Traditions and oddities – further recollections of a 1950s boarder
Founder’s Day has probably always been the highlight of the school year with its longstanding ceremonies and celebrations including, in the fifties, the presentation of newly minted shillings to the boarders by the Lady Mayoress.
However, how long did the custom continue when the youngest girl in each dormitory received on the eve of the big day, a letter from John Whitson’s ghost? This was a document secretly created by the older girls, on yellowed ‘parchment’ which had been singed and distressed on the hot plate of a cooker in the domestic science room. Someone, with a talent for manuscript writing, penned a message of advice from John Whitson himself in red ink. The finished article was rolled and sealed with red wax and tied with red ribbon. I imagine most the eleven year old recipients were not deceived by this ruse, but hopefully treasured it as a true work of art.
Another memorable time of year was the period before Christmas when the school sang a selection of traditional and obscure carols, some in Latin or French, during our assemblies. A favourite was the haunting ‘From far away we come to you’ which was the highlight of the procession by the staff and sixth formers through the dormitories one night, by torchlight. I think both those who took part and the juniors watching from their beds in the dark, felt this was the true magic of Christmas.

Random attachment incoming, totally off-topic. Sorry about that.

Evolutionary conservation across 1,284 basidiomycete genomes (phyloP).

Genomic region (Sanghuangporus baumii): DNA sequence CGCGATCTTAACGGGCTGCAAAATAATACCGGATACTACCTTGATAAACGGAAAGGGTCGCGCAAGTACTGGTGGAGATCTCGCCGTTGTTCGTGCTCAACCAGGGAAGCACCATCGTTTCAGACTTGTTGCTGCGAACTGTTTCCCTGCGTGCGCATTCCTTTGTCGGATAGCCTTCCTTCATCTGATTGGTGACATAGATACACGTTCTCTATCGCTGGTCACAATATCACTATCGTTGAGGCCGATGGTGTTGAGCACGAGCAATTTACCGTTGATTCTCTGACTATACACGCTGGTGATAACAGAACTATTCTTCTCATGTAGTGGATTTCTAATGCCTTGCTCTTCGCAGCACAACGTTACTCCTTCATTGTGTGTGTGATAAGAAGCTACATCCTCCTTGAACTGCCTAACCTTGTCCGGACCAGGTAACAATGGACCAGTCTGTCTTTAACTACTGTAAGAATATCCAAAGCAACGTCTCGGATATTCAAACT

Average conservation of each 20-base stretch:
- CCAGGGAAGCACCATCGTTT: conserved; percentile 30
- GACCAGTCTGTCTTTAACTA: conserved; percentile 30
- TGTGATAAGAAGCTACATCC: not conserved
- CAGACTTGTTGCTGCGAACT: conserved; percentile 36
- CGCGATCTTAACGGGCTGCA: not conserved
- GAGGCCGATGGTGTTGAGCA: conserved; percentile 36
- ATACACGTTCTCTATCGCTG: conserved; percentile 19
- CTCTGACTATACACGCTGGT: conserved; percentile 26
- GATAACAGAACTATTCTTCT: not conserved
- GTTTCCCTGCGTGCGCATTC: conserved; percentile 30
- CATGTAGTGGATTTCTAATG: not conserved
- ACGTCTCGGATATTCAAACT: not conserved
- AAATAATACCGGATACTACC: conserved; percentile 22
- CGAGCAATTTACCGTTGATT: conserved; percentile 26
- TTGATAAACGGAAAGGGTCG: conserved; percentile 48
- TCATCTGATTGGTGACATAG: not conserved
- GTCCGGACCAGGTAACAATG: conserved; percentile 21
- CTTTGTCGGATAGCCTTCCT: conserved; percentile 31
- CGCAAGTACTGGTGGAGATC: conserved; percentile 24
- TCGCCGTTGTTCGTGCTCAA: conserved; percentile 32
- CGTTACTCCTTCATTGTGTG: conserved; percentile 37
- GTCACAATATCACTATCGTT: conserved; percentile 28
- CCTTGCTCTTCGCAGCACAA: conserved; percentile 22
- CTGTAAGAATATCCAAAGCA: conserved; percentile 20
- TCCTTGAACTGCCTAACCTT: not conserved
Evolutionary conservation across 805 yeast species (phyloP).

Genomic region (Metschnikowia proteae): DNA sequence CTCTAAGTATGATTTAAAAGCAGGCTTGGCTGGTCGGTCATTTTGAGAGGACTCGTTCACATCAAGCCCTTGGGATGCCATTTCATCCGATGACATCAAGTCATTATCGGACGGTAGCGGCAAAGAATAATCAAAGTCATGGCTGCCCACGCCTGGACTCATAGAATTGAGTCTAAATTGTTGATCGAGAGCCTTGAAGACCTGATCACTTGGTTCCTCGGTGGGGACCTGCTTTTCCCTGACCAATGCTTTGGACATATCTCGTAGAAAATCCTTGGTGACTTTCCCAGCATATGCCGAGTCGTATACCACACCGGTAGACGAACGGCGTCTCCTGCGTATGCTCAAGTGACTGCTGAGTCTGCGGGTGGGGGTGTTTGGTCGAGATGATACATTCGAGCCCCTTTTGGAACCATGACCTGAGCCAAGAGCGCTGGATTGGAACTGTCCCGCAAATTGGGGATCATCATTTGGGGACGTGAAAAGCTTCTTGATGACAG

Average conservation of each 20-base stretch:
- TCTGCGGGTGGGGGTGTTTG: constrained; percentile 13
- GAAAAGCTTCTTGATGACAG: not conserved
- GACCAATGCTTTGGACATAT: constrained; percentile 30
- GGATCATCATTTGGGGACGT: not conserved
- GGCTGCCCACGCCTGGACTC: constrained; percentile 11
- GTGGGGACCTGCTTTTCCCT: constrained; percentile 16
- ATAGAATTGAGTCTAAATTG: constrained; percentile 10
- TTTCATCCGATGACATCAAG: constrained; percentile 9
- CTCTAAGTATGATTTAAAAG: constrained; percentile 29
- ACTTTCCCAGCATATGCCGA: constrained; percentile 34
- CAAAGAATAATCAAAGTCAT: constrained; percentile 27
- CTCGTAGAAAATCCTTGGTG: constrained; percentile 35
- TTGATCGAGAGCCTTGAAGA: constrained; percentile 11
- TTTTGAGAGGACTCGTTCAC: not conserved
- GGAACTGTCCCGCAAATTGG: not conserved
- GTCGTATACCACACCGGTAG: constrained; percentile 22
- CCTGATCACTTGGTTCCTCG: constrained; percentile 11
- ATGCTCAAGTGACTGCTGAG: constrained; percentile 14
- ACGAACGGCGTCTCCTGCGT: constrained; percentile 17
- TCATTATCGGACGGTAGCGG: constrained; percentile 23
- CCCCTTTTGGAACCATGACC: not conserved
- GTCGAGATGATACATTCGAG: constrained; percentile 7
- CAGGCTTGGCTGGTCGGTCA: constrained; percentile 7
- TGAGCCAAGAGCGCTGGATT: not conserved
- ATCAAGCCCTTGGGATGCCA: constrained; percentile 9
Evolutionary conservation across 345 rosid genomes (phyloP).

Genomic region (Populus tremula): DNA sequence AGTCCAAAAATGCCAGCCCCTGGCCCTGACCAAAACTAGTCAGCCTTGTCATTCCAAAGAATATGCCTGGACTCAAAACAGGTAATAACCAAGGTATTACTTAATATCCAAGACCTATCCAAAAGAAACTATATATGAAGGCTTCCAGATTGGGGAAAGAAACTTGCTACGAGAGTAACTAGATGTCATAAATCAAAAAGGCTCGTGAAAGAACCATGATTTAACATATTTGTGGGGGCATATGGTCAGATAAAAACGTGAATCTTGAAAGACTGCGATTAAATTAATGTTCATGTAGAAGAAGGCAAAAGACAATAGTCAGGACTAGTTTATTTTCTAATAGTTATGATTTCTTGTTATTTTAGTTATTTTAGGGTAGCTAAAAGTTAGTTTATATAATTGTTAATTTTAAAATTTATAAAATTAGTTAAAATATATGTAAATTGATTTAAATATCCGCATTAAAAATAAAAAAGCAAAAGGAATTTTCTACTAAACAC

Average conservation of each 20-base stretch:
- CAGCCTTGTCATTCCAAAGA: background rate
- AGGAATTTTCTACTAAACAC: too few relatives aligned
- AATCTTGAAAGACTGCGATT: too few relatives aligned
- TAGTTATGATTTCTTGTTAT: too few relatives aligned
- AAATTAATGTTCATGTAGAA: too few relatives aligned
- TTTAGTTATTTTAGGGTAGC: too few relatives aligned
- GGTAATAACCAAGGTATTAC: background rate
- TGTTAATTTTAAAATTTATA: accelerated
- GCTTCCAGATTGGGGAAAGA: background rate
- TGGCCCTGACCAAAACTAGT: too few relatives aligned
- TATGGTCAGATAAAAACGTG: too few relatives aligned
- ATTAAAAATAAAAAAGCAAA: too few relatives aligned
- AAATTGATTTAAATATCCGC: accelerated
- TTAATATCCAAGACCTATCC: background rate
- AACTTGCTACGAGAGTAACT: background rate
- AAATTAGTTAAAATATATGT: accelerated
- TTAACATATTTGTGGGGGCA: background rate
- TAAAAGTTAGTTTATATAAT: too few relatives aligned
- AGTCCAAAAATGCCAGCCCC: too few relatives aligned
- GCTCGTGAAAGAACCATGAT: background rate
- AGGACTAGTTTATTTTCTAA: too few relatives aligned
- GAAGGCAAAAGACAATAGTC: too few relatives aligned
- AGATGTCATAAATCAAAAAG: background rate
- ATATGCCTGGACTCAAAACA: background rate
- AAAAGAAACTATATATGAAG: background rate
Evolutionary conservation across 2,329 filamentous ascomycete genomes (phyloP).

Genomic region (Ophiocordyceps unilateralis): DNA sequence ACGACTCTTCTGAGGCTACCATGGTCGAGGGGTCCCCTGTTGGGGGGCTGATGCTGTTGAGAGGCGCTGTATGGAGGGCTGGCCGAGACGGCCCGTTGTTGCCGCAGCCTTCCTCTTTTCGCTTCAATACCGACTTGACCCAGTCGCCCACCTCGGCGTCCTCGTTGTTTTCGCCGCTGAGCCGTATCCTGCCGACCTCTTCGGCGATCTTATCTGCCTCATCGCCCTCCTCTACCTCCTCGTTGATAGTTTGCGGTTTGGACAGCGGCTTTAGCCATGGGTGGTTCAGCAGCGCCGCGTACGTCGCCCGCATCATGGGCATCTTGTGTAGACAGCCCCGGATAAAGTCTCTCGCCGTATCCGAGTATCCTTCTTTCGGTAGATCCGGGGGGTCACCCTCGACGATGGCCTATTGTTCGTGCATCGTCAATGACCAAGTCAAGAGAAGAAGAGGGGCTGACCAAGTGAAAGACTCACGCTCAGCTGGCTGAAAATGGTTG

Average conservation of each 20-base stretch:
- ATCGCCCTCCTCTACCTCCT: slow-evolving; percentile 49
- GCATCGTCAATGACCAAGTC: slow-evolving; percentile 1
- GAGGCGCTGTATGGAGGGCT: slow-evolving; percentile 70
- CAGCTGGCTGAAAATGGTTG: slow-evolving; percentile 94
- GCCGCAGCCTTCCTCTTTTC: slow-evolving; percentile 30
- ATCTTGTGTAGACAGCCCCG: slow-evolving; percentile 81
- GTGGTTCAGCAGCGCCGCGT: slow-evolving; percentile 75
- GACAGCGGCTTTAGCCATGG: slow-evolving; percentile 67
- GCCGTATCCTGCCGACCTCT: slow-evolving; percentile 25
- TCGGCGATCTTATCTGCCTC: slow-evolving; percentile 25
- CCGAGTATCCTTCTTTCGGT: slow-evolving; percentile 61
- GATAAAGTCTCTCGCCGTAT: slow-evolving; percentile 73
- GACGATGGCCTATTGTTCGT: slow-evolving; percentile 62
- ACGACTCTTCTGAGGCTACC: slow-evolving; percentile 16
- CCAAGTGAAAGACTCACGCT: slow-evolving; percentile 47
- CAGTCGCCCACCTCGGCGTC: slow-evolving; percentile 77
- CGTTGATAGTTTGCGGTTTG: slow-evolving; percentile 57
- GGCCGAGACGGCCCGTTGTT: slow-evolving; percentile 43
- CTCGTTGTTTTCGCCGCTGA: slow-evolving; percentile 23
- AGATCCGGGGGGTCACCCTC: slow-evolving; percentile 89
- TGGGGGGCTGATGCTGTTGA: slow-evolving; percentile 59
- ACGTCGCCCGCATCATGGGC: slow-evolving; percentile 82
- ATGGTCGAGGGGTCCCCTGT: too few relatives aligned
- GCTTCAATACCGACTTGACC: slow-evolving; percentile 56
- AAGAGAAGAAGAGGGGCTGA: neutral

Winter in the fifties saw several years of significant snowfall. At weekends we would have to don old coats (saved for the occasion), pixie hoods (made from old cardigans) and other suitable attire and turn out into the grounds with toboggans. It was obligatory to be outside for certain periods even though many of us went with reluctance.